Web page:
The task of Obama and the Democratic floor managers, Sens. Harry Reid and John Kerry, was to convince enough Republicans to view the issue not as political gamesmanship but as an urgent matter of national security. Hence their rallying of every retired general, former defense secretary, and other security specialist—Republican and Democrat—that anyone had ever heard of. (At one point, Sen. Susan Collins, R-Maine, said she might vote for the treaty if former President George H.W. Bush endorsed it. A few days later, Bush released a statement doing just that.)
A few other things happened as well. Beyond the U.S. foreign policy establishment, the Eastern European foreign policy establishment got behind the treaty. There's also the fact that some GOP senators are still nursing a grudge against other GOP senators. Josh Rogin also points out that the treaty always had GOP supporters. And, finally, the Obama administration wisely decided to go to the mat on what was a rather unobjectionable treaty, no matter how hard John Bolton bloviates on the matter.
What does this mean going forward? In my bloggingheads with Matthew Yglesias last week, I was optimistic that Kyl's blatant obstructionism was a step too far, and that maybe this will lead to a little less needless obstructionism when it comes foreign policy. There's also the fact that the American people seems to really like what's happened during the lane duck session. Perhaps the GOP legislators that want to get re-elected will take note of that fact and decide that some cooperaion with the Obama administration on things like KORUS and arms control are a decent idea (there's also the fact that more GOP legislators from Democrat-friendly territory means more moderate Republicans).
That said, the nuclear negotiations with Russia only get harder from here. Plus, my gut tells me that the GOP leadership will become even more obsteperous going forward in order to bolster their reputation as the really tough bargaining party and eliminate the bitter aftertaste they're feeling from the lame duck session.
What do you think?
Gideon Rachman correctly points out the Wikileaks cables do reveal some interesting stuff. One of the oddities that intrigues him:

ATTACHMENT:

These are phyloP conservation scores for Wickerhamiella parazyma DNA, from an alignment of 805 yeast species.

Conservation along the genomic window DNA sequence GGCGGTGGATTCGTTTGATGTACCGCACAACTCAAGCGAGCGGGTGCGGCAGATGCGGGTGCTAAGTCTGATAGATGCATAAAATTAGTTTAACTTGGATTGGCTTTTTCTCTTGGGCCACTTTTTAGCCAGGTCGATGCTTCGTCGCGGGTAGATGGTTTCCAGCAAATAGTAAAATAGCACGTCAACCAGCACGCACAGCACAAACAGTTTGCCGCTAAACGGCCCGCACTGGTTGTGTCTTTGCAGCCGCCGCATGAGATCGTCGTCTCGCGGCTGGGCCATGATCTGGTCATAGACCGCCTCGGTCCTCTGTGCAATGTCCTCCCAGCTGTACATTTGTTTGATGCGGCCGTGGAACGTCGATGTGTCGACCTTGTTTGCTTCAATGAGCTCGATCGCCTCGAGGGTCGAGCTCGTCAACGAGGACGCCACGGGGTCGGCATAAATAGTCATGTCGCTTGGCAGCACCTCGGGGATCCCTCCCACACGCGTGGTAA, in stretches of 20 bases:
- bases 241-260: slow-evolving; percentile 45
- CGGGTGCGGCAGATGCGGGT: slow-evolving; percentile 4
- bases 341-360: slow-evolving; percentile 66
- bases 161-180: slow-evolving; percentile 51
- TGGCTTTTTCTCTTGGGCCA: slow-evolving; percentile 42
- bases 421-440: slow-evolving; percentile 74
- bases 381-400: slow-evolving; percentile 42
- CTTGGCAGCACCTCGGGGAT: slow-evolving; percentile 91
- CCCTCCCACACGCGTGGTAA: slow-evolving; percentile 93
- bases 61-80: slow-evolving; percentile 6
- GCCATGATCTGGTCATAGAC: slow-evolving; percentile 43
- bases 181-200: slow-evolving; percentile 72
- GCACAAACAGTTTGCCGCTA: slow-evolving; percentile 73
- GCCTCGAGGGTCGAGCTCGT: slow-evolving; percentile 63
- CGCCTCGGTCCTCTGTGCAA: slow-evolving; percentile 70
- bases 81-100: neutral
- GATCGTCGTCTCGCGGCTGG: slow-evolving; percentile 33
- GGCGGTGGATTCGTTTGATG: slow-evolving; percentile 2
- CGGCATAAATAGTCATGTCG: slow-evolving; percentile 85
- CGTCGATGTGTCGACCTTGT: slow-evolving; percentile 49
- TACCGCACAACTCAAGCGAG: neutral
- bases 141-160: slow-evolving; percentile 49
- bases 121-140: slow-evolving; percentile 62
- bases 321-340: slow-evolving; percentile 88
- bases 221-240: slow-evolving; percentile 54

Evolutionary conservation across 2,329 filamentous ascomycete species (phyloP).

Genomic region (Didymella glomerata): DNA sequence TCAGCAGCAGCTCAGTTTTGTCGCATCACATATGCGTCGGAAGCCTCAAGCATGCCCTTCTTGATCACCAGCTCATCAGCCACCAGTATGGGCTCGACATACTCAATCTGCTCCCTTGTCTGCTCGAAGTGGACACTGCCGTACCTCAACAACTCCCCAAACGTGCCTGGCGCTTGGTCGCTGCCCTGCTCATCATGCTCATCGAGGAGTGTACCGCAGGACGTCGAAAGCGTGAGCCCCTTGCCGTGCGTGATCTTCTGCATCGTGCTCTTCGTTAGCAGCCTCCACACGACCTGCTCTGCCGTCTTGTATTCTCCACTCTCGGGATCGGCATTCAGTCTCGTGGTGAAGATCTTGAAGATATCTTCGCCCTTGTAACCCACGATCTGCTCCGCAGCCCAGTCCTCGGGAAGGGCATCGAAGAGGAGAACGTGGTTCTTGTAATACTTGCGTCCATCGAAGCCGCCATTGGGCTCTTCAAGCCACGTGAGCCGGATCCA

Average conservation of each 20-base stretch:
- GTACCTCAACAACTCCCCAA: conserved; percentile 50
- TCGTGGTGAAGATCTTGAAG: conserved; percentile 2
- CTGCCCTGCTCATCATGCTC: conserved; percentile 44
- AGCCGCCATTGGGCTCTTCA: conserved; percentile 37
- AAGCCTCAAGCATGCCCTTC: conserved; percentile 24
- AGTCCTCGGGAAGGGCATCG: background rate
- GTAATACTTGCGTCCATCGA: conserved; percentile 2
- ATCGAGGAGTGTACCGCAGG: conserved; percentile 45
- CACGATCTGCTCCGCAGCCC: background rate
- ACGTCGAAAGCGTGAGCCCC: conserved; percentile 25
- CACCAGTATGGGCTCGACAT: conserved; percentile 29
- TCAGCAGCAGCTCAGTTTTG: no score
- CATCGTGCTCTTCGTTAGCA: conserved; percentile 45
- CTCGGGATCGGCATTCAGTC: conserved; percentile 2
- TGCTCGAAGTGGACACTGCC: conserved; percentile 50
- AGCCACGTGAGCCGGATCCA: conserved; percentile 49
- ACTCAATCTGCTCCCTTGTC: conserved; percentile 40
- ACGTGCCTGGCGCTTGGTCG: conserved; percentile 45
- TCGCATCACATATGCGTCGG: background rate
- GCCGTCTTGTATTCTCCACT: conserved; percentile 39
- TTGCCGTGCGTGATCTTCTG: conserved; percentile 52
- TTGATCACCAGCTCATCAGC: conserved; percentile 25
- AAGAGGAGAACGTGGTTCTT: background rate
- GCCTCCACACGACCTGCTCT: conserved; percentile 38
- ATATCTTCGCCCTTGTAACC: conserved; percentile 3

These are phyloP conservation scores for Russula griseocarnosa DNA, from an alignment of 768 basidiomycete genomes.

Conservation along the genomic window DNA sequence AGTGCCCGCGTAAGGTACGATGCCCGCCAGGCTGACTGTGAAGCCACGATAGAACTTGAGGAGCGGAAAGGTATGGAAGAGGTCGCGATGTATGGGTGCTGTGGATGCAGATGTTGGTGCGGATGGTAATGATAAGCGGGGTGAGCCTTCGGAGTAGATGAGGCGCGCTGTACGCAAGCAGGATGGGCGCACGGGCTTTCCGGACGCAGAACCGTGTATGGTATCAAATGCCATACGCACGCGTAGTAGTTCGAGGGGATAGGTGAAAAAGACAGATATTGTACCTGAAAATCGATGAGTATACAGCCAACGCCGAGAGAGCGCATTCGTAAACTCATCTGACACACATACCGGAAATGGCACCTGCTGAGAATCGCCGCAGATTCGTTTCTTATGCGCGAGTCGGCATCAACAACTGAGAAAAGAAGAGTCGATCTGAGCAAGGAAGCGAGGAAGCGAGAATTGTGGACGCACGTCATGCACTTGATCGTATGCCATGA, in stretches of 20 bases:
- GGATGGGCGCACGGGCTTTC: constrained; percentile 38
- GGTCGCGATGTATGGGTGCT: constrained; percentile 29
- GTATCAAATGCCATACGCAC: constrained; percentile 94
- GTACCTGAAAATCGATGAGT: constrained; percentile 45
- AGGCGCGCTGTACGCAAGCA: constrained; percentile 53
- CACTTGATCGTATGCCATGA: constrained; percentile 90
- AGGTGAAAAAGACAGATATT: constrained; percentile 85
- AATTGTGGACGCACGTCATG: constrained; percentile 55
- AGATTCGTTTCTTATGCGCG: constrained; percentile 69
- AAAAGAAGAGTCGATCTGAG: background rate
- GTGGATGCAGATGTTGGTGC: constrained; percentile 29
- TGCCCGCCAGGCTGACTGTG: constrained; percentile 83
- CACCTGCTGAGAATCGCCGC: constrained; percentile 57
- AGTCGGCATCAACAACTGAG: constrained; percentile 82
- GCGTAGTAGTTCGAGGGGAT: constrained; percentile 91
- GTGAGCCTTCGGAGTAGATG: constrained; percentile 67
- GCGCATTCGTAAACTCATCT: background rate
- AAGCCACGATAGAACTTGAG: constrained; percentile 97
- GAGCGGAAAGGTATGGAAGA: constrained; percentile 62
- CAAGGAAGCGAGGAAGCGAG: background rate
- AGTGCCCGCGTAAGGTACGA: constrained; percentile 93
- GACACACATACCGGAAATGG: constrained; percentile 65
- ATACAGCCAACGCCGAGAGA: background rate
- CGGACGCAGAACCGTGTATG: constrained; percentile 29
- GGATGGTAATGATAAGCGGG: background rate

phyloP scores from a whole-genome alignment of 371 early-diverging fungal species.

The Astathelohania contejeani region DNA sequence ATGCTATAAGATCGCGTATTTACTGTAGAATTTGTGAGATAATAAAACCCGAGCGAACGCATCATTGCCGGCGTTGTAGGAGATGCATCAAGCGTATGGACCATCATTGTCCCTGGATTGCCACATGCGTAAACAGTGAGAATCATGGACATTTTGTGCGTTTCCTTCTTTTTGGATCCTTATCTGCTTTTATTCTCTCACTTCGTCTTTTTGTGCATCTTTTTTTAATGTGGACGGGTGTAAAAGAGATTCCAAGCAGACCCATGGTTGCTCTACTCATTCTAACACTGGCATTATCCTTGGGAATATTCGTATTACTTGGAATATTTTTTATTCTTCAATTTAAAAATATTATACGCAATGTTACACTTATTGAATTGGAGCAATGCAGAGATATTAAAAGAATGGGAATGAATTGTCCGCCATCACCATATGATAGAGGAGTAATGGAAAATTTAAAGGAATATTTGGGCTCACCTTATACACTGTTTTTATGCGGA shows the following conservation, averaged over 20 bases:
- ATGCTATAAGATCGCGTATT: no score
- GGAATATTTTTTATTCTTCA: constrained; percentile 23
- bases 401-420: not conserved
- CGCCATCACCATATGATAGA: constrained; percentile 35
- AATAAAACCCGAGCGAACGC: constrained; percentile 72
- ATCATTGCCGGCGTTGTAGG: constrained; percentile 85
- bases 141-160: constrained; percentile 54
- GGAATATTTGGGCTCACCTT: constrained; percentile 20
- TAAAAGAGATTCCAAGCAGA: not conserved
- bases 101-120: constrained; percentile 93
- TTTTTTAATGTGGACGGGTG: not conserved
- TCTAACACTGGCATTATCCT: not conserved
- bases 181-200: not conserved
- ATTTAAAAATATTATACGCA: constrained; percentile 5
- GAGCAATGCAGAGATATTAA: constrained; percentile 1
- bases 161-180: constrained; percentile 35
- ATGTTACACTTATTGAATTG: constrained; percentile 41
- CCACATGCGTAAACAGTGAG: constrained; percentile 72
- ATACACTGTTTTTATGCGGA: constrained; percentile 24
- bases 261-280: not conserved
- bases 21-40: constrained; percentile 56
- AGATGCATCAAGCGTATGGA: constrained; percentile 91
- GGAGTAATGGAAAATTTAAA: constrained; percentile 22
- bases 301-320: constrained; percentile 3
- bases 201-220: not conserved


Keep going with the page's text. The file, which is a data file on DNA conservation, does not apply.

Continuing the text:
The sheer bleakness of America's view of Russia -- and this despite all the happy talk of improved relations and a "reset." It is also interesting that the Americans seem to semi-endorse the popular theory that Putin is personally very wealthy, and even name the oil-trading company that could be being used as a siphon.
Yeah, if Wikileaks reveals that the U.S. thinks Russia is such a kleptocratic basket case, why is the Obama administration so intent on resetting the relationship?
Well, first, you could have divined the administration's opinion of Russia without needing Wikileaks.
Second, I suspect the reset was chosen precisely because Russia is such a kleptocratic basket case. For once, I'm ahead of the curve, as I made this point in a paper for the American Academy of Arts and Sciences earlier this year. The key section:
I characterize current U.S. policy toward the Russian Federation as a form of "realist internationalism," By realist internationalism, I am referring to the kind of foreign policy doctrine espoused during the George H.W. Bush administration. This approach recognizes Russia's great-power status and the utility of a great-power concert in dealing with global trouble spots. Rather than prioritizing human rights, democratization, or even economic interests in the bilateral relationship, this policy position prioritizes great-power cooperation on matters of high politics, such as nuclear nonproliferation and the containment of rogue states that transgress global norms....